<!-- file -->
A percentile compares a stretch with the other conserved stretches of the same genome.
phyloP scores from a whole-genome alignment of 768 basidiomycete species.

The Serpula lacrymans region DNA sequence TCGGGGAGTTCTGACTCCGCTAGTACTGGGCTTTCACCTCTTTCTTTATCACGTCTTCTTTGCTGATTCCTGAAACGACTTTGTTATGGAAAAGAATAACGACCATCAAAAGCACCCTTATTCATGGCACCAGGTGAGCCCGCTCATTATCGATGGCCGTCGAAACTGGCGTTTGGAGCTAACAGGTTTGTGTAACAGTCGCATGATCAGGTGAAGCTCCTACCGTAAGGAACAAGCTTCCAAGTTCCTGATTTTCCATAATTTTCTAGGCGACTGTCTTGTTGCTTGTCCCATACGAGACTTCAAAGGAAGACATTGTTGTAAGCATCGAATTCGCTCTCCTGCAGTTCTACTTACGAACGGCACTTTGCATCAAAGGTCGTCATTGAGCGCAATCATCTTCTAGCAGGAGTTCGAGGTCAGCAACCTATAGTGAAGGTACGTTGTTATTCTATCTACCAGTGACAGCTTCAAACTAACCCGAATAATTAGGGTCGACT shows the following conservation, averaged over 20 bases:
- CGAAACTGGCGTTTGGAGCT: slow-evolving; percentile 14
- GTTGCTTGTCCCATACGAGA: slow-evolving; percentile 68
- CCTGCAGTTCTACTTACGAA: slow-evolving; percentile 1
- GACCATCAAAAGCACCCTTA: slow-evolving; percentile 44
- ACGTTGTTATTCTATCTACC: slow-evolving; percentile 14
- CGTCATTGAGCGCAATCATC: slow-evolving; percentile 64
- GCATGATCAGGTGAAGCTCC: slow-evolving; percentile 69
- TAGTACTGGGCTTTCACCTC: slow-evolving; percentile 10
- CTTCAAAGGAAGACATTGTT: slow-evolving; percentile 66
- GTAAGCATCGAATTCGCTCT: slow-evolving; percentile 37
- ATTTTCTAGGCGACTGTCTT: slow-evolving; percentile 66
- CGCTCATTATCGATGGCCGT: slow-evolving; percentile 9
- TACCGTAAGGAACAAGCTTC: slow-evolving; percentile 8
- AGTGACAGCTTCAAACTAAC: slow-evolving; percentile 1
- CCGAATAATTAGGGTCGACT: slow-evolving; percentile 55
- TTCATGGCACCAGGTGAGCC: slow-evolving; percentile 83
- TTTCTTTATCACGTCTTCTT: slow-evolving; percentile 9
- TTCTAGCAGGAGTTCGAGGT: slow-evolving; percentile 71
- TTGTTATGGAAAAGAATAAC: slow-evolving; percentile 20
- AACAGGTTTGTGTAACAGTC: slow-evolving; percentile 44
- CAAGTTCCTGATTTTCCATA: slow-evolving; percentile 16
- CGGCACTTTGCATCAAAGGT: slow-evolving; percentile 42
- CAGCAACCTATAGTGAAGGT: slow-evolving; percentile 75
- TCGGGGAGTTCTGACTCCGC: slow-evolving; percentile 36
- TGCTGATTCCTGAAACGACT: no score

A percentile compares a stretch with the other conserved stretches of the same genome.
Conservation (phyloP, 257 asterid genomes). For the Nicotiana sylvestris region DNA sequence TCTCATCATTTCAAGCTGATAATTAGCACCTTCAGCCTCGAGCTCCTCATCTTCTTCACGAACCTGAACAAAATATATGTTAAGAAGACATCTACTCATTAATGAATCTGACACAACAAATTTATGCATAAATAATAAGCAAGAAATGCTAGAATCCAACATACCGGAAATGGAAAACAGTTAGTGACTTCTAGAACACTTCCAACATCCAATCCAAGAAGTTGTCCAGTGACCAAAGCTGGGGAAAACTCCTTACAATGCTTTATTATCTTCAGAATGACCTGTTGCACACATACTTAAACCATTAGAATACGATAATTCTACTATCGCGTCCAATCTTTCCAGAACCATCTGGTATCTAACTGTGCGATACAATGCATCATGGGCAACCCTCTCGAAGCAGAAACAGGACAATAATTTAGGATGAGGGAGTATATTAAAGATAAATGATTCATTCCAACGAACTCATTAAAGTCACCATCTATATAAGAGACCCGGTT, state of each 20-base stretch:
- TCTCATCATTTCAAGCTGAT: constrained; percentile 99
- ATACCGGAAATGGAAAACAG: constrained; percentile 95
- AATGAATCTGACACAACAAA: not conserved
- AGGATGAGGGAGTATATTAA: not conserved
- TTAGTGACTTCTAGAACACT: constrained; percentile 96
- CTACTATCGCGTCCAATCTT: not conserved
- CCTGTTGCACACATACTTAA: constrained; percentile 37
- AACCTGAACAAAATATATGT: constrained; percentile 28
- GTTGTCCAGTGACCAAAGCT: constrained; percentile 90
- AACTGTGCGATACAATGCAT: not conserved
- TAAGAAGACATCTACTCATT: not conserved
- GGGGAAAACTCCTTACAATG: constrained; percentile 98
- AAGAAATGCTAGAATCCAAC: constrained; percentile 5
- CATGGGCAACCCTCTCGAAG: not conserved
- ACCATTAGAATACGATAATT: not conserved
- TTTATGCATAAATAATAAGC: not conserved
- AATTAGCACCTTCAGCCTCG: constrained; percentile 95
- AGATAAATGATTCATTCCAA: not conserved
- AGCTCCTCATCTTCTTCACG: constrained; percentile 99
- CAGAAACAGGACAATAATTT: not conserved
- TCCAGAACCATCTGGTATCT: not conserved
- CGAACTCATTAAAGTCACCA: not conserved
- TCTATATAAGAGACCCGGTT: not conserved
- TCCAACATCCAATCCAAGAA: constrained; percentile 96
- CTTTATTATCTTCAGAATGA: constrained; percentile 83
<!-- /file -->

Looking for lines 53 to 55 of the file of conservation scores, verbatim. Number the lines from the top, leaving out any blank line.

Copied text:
- TCTATATAAGAGACCCGGTT: not conserved
- TCCAACATCCAATCCAAGAA: constrained; percentile 96
- CTTTATTATCTTCAGAATGA: constrained; percentile 83